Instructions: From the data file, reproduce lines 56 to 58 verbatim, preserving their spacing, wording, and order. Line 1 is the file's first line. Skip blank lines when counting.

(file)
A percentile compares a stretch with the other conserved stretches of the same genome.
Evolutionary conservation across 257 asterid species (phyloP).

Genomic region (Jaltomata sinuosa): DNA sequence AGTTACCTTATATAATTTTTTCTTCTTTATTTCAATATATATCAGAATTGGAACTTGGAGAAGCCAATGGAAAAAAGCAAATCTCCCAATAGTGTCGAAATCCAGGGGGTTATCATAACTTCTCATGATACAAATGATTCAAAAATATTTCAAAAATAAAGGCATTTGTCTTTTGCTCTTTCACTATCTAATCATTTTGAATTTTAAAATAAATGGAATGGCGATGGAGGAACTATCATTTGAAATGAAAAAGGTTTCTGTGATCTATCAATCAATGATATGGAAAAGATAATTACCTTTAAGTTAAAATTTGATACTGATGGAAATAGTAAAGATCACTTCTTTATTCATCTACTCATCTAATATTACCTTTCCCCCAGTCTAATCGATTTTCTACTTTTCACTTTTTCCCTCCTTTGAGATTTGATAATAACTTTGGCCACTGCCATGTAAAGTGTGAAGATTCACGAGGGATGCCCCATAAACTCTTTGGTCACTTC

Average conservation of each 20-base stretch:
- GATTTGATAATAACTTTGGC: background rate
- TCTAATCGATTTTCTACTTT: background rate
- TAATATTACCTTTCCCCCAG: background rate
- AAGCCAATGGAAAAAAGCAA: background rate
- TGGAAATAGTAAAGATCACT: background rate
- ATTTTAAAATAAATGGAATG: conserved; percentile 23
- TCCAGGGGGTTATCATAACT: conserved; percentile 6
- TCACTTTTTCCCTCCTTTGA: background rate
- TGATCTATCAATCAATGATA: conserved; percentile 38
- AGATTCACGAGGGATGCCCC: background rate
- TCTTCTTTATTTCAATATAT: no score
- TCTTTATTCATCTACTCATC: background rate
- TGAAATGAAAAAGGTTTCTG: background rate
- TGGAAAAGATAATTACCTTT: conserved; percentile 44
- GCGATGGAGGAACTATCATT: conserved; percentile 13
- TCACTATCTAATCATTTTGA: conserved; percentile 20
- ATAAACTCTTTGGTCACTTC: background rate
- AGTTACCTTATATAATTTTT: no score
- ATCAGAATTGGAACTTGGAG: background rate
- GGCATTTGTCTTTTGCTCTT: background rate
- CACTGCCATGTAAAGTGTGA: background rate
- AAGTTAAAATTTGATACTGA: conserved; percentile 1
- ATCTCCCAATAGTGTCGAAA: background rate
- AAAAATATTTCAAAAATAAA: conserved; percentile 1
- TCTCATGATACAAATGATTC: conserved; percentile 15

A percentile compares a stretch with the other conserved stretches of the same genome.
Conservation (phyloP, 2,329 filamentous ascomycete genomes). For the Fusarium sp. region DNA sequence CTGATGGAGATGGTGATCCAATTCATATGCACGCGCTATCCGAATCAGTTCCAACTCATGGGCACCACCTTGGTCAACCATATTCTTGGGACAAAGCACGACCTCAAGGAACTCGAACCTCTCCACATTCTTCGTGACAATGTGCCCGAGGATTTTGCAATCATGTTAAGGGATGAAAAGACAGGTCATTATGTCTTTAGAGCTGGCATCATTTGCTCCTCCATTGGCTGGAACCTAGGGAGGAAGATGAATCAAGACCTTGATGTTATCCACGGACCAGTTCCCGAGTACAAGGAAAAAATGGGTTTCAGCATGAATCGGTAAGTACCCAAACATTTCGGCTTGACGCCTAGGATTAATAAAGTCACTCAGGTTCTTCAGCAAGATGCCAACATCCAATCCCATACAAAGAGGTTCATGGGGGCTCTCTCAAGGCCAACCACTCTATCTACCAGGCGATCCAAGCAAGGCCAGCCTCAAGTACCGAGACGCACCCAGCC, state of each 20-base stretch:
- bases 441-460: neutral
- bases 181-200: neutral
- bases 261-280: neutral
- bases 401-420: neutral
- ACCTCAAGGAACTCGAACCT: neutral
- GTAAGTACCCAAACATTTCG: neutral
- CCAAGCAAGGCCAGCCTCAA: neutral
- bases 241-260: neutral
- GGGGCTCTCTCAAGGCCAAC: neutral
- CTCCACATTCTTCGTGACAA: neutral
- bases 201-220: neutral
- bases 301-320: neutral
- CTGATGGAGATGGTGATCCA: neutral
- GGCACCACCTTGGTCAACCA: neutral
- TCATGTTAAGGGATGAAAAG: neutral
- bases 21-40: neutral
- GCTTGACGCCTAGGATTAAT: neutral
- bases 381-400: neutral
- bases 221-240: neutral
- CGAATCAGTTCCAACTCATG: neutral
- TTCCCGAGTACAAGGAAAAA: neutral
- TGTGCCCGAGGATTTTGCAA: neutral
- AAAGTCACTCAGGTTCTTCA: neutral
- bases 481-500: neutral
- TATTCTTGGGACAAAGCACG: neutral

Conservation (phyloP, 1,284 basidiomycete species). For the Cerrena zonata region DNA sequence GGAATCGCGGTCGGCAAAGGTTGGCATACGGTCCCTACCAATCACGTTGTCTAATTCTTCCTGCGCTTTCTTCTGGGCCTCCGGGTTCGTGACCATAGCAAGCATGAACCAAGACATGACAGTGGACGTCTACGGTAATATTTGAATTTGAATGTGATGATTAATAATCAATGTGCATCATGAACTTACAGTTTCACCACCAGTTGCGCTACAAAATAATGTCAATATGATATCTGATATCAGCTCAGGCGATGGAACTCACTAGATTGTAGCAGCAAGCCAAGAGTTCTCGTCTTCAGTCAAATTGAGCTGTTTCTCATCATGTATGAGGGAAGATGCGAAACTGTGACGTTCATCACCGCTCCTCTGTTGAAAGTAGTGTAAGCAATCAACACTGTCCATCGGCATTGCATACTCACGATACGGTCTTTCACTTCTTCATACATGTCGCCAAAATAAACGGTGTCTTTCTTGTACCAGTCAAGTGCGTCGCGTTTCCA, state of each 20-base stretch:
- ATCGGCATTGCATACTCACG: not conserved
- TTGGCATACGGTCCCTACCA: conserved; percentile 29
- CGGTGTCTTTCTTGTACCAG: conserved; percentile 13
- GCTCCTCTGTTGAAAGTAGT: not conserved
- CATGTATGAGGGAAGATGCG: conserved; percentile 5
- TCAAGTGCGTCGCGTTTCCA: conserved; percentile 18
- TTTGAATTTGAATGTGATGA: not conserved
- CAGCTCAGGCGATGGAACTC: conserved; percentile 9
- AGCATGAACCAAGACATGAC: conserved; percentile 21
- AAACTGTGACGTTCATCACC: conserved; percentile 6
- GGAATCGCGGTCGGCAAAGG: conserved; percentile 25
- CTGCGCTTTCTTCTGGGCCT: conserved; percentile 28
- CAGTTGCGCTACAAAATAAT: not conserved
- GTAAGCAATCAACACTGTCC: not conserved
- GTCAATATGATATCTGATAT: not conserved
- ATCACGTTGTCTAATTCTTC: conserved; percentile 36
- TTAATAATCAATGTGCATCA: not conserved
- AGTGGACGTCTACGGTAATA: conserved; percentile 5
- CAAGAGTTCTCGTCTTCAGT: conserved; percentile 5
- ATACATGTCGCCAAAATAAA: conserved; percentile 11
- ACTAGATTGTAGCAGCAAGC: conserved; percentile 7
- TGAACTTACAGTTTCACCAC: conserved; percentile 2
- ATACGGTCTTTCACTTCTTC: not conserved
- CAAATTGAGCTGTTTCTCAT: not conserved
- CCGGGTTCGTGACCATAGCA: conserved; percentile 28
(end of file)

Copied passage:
- TATTCTTGGGACAAAGCACG: neutral

Conservation (phyloP, 1,284 basidiomycete species). For the Cerrena zonata region DNA sequence GGAATCGCGGTCGGCAAAGGTTGGCATACGGTCCCTACCAATCACGTTGTCTAATTCTTCCTGCGCTTTCTTCTGGGCCTCCGGGTTCGTGACCATAGCAAGCATGAACCAAGACATGACAGTGGACGTCTACGGTAATATTTGAATTTGAATGTGATGATTAATAATCAATGTGCATCATGAACTTACAGTTTCACCACCAGTTGCGCTACAAAATAATGTCAATATGATATCTGATATCAGCTCAGGCGATGGAACTCACTAGATTGTAGCAGCAAGCCAAGAGTTCTCGTCTTCAGTCAAATTGAGCTGTTTCTCATCATGTATGAGGGAAGATGCGAAACTGTGACGTTCATCACCGCTCCTCTGTTGAAAGTAGTGTAAGCAATCAACACTGTCCATCGGCATTGCATACTCACGATACGGTCTTTCACTTCTTCATACATGTCGCCAAAATAAACGGTGTCTTTCTTGTACCAGTCAAGTGCGTCGCGTTTCCA, state of each 20-base stretch:
- ATCGGCATTGCATACTCACG: not conserved